In 2011, a major earthquake killed 185 people in Christchurch, New Zealand as a result of collapsed buildings and falling masonry. As the city has been rebuilt over the course of the following decade, nine projects were identified as vital to the redevelopment of the city center.
One of those projects, Tūranga, is an earthquake-resistant central library designed by Schmidt Hammer Lassen Architects with help from Architectus. The five-story, 102,000-sf library’s structure was developed by Lewis Bradford Consulting Engineers to withstand potential future earthquakes of the magnitude that struck in 2011. Tūranga was constructed to very stringent performance criteria, and is designed to sustain minimal structural damage during a large earthquake thanks to an integrated, self-centering mechanism that allows the building to sway and then return to its original position.
The library is protected by a force-resisting system made up of a series of large-scale concrete walls that rock and shift to isolate the building from peak earthquake accelerations during a seismic event. Each wall has high tensile, pre-tensioned steel cables that clamp the wall to the foundations with approximately 1,000 tons of force per wall. The stretch of these cables return the building to its original position after an earthquake.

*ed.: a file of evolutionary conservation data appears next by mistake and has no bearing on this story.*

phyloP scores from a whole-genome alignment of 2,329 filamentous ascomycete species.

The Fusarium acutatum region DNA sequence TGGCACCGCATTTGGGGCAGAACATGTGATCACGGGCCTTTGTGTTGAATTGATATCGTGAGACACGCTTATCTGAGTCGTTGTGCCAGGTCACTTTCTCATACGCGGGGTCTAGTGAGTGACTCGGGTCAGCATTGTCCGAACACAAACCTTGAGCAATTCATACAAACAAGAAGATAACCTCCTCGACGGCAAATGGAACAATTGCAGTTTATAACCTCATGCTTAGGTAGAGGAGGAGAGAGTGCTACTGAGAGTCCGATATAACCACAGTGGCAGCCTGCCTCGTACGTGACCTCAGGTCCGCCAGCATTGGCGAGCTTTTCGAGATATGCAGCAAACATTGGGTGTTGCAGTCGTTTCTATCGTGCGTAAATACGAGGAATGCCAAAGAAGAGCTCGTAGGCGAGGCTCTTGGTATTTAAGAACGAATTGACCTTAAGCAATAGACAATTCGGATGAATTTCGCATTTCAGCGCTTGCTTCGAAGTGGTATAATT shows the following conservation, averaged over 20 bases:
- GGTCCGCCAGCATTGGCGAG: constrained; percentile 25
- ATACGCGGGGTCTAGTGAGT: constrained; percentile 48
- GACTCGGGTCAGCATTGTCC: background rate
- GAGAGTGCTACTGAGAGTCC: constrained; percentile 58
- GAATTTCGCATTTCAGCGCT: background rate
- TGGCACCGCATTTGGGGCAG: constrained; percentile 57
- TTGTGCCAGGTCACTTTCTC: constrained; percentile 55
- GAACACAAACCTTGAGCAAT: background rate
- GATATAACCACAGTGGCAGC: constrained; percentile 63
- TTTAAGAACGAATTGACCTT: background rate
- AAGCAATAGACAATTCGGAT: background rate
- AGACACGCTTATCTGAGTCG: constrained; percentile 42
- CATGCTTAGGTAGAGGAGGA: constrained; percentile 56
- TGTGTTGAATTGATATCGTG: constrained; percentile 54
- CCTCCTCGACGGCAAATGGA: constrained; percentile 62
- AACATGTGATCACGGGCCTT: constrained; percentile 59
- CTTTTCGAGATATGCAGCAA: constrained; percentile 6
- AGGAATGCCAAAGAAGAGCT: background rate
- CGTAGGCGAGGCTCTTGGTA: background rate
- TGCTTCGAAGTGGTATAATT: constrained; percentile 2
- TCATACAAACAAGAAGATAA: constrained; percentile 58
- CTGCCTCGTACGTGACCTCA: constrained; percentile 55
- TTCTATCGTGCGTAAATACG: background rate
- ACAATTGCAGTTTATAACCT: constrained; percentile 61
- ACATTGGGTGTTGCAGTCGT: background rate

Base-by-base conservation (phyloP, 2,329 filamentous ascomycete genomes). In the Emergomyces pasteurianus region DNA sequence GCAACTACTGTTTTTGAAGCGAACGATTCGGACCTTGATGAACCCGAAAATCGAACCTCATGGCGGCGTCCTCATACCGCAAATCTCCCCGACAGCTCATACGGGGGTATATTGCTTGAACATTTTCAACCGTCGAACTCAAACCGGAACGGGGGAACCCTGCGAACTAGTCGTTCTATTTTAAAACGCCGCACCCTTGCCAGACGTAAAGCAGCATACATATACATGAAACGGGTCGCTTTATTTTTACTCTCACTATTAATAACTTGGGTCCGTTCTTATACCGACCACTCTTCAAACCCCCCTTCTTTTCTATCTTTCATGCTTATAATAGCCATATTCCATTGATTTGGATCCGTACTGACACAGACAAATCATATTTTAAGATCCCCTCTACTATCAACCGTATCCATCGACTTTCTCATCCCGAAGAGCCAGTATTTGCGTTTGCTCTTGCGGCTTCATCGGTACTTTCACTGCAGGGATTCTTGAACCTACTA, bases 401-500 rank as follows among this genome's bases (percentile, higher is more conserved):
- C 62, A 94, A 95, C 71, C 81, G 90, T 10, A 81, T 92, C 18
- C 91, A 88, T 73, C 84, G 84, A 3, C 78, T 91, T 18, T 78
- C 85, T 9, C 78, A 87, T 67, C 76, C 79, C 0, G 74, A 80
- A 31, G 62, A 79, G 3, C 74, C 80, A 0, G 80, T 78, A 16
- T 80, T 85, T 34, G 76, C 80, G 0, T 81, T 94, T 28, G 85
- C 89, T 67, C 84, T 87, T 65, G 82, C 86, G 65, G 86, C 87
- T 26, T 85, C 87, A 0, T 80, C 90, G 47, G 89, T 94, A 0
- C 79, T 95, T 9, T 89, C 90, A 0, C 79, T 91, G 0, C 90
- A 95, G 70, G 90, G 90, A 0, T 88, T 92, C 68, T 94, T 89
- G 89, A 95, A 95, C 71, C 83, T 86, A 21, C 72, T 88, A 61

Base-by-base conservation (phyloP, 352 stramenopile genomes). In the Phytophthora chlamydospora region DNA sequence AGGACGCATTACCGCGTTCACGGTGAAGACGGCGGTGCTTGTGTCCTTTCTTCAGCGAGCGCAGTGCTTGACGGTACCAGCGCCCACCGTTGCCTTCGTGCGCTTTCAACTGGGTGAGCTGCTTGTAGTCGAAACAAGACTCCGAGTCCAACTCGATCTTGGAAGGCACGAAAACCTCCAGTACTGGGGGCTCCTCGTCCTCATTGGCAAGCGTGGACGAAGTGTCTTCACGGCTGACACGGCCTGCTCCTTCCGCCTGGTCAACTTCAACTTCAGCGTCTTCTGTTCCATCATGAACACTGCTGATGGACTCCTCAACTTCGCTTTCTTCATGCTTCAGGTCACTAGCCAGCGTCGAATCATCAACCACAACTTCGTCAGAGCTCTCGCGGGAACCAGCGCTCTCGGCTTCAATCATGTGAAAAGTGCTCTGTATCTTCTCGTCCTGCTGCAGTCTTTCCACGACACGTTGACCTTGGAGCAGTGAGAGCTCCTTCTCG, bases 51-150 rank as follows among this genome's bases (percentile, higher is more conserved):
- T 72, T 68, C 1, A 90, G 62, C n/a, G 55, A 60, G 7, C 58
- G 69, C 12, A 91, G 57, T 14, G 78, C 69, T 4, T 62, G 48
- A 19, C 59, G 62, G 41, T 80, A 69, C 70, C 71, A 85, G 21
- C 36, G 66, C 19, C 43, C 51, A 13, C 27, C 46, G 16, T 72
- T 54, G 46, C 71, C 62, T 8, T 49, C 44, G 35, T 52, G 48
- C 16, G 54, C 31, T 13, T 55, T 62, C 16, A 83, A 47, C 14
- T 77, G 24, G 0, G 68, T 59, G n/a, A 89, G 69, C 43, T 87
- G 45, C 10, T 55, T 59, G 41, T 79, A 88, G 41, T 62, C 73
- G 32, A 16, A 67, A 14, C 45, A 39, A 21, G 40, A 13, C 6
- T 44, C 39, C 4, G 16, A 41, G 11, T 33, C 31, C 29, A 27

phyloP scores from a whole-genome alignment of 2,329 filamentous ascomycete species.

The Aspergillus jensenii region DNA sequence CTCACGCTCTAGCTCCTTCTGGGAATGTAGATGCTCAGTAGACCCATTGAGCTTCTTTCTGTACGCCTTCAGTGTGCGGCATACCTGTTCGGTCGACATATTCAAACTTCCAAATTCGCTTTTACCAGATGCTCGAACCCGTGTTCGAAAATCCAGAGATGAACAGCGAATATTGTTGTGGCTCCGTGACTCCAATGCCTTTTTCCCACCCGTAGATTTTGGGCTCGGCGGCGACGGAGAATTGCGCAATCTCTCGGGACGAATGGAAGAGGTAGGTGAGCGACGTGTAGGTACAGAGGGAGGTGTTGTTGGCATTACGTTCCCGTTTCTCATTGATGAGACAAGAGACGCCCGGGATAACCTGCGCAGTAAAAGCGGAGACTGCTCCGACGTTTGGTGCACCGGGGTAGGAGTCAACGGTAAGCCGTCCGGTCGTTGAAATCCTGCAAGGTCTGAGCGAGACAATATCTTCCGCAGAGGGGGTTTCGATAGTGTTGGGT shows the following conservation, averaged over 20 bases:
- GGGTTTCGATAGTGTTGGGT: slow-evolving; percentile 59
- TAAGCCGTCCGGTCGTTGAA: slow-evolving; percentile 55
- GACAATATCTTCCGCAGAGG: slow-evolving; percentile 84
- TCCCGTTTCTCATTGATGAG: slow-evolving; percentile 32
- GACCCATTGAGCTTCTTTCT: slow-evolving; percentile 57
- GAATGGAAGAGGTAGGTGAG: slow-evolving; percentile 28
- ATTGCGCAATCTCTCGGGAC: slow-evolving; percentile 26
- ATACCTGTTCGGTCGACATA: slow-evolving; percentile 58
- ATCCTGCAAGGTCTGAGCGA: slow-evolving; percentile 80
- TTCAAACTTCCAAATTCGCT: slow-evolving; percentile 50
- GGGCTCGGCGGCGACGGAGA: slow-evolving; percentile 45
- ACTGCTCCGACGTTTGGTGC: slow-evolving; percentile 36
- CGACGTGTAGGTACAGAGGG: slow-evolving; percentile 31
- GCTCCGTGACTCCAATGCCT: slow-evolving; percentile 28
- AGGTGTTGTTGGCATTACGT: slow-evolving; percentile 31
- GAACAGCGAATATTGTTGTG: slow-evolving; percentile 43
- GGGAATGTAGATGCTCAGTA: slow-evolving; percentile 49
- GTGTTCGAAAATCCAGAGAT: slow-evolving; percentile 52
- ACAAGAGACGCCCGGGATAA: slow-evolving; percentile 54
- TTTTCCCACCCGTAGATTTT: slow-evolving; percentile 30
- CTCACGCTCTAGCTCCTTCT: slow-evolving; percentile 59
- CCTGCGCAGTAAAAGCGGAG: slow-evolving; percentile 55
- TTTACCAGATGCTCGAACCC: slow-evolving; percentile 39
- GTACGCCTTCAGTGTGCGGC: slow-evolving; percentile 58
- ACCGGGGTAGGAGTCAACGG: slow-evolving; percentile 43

Tūranga’s entrance connects the library with Cathedral Square and surrounding buildings and leads to a ground floor that is a continuation of the public realm of the square. Located just inside the entrance is a cafe and an innovation zone that features a 20 foot touchscreen wall. Deeper into the building is the main elevator core, which rises vertically through the building with transitions of flora and fauna important to Ngāi Tahu, the local Māori tribe.
Photo: Adam Mørk.
On the second floor is the Community Area. This space is a distinct volume within the form of the library that is positioned to maximize its visual connections to the square. Also on the second level is Ngā Purapura, a children’s area that includes a reading cave and activity room, named for Ngāi Tahu ancestral traditions.
The book collections, staff offices, meeting and study rooms, a production studio, a computer lab, and a music studio are located on the upper three floors. The library also includes two roof terraces: one facing to the north and northeast, and one facing the south.
Southbase Construction was the general contractor for the project.
Photo: Adam Mørk.